+quot; Written 123 pm Jan 23, 1992 by jon@kracken.uci.com in cdpmisc.activism. From 16 Jan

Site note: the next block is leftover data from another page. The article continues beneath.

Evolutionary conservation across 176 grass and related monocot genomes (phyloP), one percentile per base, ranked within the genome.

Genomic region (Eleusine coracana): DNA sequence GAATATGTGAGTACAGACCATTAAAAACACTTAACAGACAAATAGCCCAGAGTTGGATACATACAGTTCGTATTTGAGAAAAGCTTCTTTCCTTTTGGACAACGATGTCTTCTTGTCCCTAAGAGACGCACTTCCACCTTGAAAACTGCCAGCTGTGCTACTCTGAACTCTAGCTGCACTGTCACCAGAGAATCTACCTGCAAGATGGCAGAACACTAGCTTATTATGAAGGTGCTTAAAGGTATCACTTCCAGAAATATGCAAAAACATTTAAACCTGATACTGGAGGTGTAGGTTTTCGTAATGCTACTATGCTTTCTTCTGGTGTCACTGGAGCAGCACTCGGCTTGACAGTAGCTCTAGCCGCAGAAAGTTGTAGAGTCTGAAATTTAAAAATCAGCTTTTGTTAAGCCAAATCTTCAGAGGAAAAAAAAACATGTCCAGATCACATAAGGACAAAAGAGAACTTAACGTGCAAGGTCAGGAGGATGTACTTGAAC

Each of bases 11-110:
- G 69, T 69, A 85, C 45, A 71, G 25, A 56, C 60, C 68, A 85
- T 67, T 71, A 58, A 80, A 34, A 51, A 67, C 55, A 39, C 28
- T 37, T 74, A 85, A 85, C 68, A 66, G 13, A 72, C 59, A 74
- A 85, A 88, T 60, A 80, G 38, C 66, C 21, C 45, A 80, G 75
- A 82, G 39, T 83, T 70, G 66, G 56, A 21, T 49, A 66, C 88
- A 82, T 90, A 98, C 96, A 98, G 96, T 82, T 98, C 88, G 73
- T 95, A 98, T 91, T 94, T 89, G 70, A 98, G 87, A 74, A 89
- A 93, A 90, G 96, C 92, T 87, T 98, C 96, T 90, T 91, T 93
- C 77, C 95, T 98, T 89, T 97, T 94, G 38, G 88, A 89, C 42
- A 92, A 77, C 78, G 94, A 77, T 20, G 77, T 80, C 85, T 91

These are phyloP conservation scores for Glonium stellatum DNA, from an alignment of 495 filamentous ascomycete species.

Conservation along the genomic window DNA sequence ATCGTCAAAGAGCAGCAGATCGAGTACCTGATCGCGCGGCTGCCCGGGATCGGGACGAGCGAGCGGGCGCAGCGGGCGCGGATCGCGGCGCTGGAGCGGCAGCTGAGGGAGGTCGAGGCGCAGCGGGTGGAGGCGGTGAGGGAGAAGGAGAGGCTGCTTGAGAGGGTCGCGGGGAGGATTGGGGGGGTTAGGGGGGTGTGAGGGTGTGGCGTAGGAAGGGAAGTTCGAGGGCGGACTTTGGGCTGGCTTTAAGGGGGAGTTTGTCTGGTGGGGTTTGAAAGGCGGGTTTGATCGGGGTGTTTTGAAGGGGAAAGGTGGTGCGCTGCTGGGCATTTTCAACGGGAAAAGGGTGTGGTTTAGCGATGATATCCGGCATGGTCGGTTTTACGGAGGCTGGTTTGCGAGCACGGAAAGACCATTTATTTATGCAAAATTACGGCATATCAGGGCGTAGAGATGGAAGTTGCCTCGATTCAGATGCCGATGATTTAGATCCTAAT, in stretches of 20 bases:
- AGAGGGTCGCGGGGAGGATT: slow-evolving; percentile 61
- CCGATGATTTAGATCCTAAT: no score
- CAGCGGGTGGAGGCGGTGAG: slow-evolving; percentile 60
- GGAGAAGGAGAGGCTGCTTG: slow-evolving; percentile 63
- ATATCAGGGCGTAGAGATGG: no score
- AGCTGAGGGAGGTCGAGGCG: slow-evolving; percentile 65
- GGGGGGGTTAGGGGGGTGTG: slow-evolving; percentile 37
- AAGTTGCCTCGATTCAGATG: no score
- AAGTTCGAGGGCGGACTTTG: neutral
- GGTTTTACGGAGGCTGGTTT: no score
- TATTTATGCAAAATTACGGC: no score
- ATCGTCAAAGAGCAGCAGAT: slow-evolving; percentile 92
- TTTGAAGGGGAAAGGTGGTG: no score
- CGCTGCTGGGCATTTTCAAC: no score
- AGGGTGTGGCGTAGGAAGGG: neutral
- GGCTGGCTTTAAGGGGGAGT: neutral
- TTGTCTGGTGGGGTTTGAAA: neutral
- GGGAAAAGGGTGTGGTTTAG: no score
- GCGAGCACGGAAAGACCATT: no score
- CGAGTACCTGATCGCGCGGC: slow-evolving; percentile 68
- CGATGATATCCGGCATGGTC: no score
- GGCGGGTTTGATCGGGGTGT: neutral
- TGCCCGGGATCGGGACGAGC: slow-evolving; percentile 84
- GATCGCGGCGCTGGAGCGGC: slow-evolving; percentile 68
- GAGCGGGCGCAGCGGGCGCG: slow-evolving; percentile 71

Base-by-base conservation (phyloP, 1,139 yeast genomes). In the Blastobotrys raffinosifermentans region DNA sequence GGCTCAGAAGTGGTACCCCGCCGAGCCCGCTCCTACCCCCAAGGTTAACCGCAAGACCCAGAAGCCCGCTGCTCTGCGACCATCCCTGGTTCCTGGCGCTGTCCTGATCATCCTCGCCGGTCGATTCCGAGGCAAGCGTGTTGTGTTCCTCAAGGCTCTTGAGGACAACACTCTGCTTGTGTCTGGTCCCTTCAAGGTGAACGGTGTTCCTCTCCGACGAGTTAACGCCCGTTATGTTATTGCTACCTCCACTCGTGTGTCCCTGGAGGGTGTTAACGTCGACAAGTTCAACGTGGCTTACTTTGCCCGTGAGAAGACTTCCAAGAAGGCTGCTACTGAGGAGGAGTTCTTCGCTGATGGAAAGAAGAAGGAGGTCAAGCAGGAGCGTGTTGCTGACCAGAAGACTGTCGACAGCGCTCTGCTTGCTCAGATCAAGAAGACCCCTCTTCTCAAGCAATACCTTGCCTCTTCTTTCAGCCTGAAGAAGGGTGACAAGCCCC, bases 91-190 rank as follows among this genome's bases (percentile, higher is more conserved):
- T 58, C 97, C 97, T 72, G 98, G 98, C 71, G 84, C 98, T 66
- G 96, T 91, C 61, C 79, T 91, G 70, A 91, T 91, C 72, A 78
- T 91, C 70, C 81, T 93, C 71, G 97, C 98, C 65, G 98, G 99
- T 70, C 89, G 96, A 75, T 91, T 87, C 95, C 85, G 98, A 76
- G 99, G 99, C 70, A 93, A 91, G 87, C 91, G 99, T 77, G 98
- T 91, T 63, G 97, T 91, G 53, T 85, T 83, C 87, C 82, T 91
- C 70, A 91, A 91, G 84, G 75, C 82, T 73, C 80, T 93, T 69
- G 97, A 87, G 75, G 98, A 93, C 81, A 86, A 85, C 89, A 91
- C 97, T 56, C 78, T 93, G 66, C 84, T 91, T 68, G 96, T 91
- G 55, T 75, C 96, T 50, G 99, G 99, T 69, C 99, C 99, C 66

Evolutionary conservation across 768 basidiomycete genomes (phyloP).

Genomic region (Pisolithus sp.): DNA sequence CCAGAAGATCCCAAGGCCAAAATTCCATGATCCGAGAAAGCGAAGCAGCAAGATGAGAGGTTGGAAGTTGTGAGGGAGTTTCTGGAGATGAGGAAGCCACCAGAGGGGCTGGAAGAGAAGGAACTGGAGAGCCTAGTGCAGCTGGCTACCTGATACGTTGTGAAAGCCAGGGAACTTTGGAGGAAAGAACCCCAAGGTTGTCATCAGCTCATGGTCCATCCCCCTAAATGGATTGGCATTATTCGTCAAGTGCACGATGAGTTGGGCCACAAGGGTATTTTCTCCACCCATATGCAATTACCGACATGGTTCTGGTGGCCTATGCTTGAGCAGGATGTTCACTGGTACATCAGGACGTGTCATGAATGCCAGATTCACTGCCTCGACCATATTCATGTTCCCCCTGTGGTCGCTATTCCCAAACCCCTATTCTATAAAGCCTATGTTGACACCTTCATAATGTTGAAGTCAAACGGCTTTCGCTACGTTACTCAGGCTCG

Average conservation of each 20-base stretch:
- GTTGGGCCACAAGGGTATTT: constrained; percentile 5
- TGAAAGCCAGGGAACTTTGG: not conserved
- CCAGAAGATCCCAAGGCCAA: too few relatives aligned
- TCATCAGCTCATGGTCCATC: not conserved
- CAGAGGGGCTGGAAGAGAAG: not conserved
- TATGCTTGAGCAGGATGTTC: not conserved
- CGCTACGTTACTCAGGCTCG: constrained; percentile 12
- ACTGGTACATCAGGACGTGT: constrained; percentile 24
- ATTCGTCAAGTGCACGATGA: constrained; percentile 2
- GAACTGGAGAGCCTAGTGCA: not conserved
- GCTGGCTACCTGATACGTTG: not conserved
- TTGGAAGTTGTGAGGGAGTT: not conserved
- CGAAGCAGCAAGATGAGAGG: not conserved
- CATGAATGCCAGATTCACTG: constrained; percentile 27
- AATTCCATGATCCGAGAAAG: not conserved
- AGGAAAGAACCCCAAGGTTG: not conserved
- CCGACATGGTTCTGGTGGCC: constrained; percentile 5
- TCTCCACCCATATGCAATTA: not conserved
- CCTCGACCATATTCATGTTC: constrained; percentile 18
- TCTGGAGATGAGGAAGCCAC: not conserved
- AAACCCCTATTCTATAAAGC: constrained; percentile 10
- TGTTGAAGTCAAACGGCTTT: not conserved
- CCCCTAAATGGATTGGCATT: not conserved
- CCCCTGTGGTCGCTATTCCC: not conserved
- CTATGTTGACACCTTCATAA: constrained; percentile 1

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/* Written 1:23 pm Jan 23, 1992 by jon@kracken.uci.com in cdp:misc.activism. [From 16 January "Mennonite Weekly Review" and January/February "Washington Memo"] In Zaire it is no secret that President Mobutu Sese Seko and U.S. President George Bush are friends. Even though the U.S. has withdrawn overt support, there is evidence that the Bush administration still supports Mobutu, and that is keeping him in power. Rioting and looting led by the Zairean military forces caused the evacuation of most foreigners last September. Now there are rumors that Mobutu himself was behind the uprising. Some reports indicate that superior military officers knew about the riots before they happened and did nothing to intervene. Some people were warned before fighting broke out. Most incriminating to Mobutu is the fact that looting and rioting took place in every major city except his home region, the city of Mbandaka in Equateur. The end of superpower politics in Africa and growing internal protest against autocracy, corruption and human rights abuses have jeopardized the future of President Mobutu. Mobutu is suspected of stealing billions of dollars from his people during 26 years of repressive rule. In 1990, as the international community axed most foreign aid to Zaire, increasing internal dissent forced Mobutu to open the political arena to multiparty forces--a process he hoped to control, but instead threatens his demise. In late September 1991, a worsening economic situation triggered rioting by military and civilians which killed nearly 250 persons. Mobutu has since attempted power-sharing with the Sacred Union, the major coalition of opposition parties, but the populace wants Mobutu out of power. Since 1965, when the CIA assisted Mobutu into office, Zaire has been a key client-state for opposing Communism in Africa. In 1990, the U.S. Congress cut off all U.S. military and security funding to Zaire because of human rights violations. Since the latest crisis, the U.S. has stopped short of calling for Mobutu to step down or leave the country so a democratic process can begin. In early November 1991, the House of Representatives passed a resolution calling for Mobutu to step aside and allow a peaceful transition. The same resolution (S. Con. Res. 80) was recently introduced in the Senate.

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